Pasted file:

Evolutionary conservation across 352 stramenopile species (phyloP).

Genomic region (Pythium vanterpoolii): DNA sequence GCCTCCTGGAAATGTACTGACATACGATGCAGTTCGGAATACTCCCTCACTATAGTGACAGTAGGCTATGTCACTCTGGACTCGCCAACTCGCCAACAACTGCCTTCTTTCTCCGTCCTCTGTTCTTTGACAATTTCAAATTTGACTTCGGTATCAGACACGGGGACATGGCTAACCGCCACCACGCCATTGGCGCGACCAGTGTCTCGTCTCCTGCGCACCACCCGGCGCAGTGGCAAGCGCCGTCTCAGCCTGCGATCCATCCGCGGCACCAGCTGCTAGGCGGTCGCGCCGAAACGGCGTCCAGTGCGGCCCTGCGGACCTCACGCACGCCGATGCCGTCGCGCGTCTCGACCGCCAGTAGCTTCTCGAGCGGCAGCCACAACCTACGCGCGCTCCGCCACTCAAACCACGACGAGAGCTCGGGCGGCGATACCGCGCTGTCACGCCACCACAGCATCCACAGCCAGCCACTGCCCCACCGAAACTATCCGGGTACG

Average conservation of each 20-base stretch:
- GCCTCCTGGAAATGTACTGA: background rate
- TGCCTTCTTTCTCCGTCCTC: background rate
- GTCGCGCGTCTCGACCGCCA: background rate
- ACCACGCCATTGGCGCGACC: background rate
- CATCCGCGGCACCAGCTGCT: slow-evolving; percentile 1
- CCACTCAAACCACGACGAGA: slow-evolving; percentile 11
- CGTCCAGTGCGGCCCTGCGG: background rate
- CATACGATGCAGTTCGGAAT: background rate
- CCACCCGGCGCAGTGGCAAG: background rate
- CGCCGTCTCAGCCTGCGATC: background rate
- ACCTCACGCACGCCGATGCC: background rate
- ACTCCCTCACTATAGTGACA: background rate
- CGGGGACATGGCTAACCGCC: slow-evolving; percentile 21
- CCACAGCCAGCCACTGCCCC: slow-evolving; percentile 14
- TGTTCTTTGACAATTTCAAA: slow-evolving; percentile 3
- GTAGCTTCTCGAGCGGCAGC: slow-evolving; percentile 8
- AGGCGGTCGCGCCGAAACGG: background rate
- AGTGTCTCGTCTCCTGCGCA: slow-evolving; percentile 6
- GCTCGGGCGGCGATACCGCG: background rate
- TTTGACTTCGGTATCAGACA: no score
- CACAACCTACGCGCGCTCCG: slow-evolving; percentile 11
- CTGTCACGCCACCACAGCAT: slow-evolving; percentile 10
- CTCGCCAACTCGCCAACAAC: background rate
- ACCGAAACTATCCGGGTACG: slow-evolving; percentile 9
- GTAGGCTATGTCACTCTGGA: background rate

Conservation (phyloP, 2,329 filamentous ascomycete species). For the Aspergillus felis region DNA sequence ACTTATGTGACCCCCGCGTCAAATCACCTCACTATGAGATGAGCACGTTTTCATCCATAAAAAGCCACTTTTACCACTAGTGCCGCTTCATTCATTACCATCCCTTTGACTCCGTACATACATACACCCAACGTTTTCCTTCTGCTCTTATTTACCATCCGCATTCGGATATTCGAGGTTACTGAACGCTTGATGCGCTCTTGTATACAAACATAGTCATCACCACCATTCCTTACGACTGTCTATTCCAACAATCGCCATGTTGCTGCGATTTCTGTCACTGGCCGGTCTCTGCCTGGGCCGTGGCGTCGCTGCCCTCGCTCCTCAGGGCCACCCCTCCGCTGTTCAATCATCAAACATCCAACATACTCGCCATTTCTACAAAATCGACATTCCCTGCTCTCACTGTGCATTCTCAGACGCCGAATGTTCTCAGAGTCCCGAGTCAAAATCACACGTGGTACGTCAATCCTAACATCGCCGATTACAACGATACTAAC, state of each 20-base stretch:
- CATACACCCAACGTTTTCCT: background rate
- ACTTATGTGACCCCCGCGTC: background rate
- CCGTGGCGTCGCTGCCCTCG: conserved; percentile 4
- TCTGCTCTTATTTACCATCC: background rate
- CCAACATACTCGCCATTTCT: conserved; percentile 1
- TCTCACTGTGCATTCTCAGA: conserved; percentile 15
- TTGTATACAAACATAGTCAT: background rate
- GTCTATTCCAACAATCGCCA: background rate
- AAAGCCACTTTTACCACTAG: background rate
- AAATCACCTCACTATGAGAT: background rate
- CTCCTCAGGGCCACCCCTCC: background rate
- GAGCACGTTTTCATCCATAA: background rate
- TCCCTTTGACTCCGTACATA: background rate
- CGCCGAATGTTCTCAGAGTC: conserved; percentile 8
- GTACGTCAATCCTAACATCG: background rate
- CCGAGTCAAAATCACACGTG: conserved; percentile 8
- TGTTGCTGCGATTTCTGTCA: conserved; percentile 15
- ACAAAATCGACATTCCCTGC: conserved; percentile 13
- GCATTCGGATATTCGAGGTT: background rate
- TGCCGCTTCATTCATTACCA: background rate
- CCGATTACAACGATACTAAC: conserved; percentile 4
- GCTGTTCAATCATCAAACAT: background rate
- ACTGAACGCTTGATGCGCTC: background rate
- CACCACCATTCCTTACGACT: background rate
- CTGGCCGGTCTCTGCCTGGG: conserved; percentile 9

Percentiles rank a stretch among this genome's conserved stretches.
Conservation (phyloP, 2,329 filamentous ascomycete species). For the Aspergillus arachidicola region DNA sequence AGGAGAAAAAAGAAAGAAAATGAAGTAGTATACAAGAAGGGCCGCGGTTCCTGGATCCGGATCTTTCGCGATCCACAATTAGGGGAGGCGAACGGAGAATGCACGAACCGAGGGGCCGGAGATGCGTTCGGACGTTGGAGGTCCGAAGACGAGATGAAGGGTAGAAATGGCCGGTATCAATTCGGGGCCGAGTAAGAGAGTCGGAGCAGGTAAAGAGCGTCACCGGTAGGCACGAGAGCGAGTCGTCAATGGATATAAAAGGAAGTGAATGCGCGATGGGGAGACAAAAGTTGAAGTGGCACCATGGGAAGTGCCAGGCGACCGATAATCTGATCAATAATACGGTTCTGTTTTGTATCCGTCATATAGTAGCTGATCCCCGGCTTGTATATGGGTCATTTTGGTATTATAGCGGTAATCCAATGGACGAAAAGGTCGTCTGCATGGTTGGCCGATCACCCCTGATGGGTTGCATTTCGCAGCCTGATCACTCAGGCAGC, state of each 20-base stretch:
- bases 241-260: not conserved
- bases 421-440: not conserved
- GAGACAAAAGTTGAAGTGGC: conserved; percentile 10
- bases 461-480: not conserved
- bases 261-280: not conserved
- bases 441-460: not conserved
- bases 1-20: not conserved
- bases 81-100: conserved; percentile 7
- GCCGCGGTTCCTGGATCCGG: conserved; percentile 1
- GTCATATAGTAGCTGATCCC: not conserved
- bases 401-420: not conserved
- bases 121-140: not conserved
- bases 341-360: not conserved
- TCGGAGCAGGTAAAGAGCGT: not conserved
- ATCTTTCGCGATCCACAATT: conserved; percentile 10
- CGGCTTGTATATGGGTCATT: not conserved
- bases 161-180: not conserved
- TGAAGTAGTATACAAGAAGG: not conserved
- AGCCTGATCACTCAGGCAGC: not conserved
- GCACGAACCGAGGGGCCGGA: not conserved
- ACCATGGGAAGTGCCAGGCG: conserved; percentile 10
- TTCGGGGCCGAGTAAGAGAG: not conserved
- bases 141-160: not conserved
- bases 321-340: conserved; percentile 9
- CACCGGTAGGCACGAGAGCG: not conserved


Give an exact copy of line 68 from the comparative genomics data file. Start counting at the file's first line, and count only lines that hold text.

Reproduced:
- bases 121-140: not conserved